The highest-poverty schools lack resources and supports, making postsecondary preparation very challenging. These schools have the least skilled teachers, offer a less rigorous curriculum, and provide limited or no access to schools counselors. Consequently, students in high-poverty school sare less likely to enroll in college or training programs that lead to viable careers. Those who do enroll often need remedial academic support, creating financial barriers.

CLASP's report details specific resource disparities in the nation's 100 largest schools districts:

  • 14.5 percent of teachers in high-poverty high schools are in their first or second year, compared to 9.5 percent in low-poverty schools.
  • 88.5 percent of teachers in high-poverty high schools are certified, compared to 96.5 percent in low-poverty schools.
  • 69 percent of high-poverty high schools offer physics, compared to 90 percent of low-poverty high schools high schools.
  • Only 41 percent of high-poverty high schools offer calculus, compared to 85 percent of low-poverty schools.

Disparities in education for students in high-poverty schools cannot continue. The U.S. must provide each child with a quality education that prepares them for college and careers. If we fail to do so, students and families will remain trapped in poverty, low-income communities will suffer, and the nation's economy will be placed at severe risk. There are many opportunities at the federal, state, and district levels to address this problem with systemic, sustainable policies. We simply need to act.

Click here to read the report. 

May 22, 2015  |  PERMALINK »

Supporting the Academic Success of Black Girls

By Andrea Barnes

Black girls are entering the “school-to-prison pipeline” at alarming rates, according to a report from the Center for Intersectionality and Social Policy Studies and the African American Policy Forum. The school-to-prison pipeline, which refers to the link between punitive disciplinary measures in school and subsequent involvement in the juvenile or criminal justice systems, is a recognized barrier for young black males. Black boys are suspended and expelled more frequently than any other demographic group; as a result, they are typically the focus of academic research and advocacy. The impact of school discipline on girls, particularly Black girls, is largely ignored by scholars, leading many stakeholders to believe they are not affected.   However, a close review of the data tells a different story.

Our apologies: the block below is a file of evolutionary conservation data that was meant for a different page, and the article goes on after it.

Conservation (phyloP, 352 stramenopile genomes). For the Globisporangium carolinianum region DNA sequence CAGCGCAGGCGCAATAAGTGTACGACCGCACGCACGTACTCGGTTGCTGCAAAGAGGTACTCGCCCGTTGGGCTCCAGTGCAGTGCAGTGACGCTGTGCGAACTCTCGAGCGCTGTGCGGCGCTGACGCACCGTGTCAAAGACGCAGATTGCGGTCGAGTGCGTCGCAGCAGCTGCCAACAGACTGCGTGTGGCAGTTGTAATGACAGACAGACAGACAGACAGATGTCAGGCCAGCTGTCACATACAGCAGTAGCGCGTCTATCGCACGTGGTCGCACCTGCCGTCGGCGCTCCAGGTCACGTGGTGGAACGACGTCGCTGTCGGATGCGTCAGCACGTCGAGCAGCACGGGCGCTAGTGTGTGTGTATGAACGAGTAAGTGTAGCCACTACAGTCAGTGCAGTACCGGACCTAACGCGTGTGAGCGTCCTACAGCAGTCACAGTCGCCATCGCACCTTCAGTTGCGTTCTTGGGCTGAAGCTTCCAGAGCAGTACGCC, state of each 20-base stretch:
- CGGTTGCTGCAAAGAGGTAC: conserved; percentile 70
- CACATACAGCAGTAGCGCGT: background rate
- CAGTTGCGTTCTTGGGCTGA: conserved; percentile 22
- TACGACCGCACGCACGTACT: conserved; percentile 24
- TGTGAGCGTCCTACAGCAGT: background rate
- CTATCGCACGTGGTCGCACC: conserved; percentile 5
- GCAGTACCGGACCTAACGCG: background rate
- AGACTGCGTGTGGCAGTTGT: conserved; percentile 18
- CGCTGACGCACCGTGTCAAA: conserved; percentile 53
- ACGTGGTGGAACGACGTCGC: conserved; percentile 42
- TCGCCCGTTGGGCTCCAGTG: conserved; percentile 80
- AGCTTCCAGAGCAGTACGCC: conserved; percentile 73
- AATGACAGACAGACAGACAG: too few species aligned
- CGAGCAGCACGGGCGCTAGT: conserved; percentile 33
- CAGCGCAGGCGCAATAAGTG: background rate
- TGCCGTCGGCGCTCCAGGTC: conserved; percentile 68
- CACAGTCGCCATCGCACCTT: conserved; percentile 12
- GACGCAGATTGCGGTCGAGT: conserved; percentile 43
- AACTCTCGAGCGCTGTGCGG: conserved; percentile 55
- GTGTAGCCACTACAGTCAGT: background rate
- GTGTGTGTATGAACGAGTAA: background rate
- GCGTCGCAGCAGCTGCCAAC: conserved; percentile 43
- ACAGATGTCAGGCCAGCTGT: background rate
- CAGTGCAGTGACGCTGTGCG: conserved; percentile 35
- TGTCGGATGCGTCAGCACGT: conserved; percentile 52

Analyzing U.S. Department of Education data on school suspensions for the 2011-2012 school year, Black Girls Matter: Pushed Out, Overpoliced, and Underprotected finds that race may be a more significant factor for females than it is for males. Black males were suspended more than three times as often as their White counterparts, while Black girls were suspended six times as often as their White counterparts.

The researchers utilized focus groups of school-age girls to further identify their achievement barriers. The girls describe their schools as chaotic environments that prioritize discipline over education and do not meet their emotional needs.  Many of their challenges are gender-specific, including interpersonal violence, sexual harassment and bullying, teen pregnancy and parenting, and family caretaking responsibilities.

There are numerous reasons Black girls are underserved. Lifting them up requires a range of solutions at the school, district, and state levels. Federal policy can also spark and support change. The report makes several recommendations for supporting Black girls’ success in school:

While Black boys experience the greatest disparities in educational outcomes, Black girls also have many challenges.  As we seek out solutions for Black boys, we must also study and address girls’ unique needs.

Read more about CLASP’s work on youth of color>>>